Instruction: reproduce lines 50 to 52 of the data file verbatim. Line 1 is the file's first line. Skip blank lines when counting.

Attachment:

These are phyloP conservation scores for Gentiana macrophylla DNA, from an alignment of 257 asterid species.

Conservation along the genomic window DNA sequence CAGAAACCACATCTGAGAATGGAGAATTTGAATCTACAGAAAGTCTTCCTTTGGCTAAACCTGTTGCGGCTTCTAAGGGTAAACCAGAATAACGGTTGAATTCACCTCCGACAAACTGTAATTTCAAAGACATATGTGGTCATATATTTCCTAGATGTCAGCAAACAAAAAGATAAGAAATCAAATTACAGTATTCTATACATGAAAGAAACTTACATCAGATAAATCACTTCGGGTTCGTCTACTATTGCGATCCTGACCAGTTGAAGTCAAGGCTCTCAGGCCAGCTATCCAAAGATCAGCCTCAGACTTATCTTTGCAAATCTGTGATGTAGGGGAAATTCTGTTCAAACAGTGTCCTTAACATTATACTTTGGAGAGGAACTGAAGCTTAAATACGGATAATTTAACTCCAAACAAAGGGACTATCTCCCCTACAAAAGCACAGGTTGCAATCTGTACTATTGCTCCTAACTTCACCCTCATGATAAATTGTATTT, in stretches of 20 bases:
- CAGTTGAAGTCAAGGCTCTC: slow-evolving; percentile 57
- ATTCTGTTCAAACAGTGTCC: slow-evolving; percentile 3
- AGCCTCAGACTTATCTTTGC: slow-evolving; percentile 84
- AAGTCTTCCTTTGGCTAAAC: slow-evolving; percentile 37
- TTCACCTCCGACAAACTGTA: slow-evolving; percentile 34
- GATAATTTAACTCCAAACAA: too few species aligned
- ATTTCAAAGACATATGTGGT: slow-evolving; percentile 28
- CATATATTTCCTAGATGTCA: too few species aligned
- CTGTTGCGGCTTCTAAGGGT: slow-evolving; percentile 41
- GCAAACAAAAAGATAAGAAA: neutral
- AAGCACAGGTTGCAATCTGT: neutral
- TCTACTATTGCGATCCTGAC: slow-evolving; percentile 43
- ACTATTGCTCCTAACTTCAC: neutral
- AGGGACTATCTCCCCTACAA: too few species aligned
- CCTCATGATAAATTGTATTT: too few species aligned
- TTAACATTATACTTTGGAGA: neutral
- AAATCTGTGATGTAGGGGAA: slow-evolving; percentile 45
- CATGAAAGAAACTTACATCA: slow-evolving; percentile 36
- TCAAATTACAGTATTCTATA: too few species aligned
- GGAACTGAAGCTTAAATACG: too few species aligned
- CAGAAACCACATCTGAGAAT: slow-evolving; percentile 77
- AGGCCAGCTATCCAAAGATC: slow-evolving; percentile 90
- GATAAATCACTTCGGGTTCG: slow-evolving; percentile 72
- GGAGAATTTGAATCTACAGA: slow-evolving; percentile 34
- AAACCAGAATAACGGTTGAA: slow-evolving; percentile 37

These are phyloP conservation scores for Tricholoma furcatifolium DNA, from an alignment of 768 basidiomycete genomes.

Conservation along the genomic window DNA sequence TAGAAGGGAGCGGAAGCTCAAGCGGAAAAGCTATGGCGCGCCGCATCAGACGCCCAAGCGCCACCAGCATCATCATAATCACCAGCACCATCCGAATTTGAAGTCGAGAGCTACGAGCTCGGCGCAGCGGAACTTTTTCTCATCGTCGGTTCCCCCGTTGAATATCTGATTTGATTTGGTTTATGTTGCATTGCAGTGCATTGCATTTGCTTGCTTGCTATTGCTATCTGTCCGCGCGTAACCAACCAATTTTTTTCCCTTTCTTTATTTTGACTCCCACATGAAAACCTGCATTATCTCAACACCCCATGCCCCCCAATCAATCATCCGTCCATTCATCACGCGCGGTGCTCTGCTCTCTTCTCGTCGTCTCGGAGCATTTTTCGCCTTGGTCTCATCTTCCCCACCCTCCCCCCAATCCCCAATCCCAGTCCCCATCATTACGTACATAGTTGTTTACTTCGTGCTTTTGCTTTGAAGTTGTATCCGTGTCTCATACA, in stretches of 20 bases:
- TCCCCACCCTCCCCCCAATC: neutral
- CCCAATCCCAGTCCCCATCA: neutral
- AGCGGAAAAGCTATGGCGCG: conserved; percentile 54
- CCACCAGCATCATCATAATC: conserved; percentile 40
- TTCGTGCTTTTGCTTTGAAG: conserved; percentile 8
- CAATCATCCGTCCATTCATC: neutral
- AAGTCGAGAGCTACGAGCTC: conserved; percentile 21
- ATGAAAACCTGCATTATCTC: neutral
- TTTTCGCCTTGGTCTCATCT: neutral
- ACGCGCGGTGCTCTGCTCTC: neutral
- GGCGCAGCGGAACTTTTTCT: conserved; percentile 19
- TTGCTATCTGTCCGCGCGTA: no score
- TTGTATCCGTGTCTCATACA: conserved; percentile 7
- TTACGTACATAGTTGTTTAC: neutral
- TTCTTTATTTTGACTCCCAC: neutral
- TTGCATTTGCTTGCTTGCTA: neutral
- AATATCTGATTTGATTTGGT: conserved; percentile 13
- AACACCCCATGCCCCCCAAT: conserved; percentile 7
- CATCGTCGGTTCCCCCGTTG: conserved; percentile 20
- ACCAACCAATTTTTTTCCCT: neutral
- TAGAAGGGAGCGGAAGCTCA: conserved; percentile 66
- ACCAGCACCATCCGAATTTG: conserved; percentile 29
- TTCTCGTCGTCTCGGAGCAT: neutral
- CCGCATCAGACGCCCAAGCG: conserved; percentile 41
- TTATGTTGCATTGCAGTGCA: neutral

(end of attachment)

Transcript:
- TAGAAGGGAGCGGAAGCTCA: conserved; percentile 66
- ACCAGCACCATCCGAATTTG: conserved; percentile 29
- TTCTCGTCGTCTCGGAGCAT: neutral